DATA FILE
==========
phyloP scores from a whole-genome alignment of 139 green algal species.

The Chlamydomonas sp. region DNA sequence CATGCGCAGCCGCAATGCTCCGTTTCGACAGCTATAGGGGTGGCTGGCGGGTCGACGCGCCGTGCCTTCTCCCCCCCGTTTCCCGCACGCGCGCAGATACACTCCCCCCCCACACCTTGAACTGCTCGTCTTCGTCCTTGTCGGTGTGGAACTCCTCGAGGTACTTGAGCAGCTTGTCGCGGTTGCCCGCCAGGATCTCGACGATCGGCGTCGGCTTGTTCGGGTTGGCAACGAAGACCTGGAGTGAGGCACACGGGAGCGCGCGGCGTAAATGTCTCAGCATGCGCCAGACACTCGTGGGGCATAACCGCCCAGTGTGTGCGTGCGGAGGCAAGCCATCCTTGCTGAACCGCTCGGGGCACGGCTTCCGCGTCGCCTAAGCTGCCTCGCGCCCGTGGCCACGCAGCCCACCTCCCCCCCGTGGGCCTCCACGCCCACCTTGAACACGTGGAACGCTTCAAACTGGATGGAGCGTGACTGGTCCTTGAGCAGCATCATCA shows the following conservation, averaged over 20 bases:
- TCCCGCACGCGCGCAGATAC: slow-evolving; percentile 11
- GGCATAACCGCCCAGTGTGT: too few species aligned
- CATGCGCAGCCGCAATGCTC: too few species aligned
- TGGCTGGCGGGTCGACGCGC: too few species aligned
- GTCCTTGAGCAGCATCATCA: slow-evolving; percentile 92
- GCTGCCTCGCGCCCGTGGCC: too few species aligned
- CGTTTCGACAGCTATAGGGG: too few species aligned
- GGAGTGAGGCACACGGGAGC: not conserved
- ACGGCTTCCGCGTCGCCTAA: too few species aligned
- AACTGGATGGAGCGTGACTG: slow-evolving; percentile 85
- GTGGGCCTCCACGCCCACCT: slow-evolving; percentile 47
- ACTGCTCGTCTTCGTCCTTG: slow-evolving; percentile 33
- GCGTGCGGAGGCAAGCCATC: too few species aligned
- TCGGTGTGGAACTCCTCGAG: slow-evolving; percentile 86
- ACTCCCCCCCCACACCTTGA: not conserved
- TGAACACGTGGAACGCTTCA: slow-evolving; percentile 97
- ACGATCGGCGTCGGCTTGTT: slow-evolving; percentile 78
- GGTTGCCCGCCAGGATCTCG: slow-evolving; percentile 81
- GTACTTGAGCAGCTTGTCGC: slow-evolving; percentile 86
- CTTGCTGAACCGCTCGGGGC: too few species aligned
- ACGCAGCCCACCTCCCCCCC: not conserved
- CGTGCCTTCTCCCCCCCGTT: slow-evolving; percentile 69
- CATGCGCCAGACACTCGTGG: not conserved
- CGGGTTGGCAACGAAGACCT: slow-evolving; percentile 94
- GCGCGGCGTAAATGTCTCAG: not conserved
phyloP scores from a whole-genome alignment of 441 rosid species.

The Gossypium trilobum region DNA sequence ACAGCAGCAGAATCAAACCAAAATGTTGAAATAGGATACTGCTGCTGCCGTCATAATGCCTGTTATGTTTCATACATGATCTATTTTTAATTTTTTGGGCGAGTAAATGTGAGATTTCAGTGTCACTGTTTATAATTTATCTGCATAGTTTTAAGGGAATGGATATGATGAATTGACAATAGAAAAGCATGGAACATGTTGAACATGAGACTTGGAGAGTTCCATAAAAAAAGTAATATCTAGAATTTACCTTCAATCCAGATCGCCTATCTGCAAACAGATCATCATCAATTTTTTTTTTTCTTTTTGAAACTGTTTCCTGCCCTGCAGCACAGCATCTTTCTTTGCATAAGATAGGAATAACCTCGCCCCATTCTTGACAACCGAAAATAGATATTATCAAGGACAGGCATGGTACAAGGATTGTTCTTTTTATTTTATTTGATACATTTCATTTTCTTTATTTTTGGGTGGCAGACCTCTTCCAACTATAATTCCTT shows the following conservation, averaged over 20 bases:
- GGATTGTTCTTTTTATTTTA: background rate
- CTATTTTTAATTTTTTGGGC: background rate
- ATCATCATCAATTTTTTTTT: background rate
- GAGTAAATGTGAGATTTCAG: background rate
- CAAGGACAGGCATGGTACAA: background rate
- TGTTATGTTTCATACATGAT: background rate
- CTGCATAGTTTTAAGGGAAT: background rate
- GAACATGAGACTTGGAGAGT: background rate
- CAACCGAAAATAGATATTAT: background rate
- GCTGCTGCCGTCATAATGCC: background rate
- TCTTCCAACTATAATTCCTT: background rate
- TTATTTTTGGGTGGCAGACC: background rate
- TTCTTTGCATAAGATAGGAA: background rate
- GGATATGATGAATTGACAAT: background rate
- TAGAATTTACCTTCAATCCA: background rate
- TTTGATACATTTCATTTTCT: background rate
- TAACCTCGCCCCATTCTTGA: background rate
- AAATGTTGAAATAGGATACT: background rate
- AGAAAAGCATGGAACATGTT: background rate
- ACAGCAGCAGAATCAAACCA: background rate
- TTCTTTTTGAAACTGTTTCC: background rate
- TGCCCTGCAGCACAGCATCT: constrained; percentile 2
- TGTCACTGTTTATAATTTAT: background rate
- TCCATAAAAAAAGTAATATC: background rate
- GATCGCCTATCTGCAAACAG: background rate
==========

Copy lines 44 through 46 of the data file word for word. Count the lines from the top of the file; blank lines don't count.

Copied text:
- TAGAATTTACCTTCAATCCA: background rate
- TTTGATACATTTCATTTTCT: background rate
- TAACCTCGCCCCATTCTTGA: background rate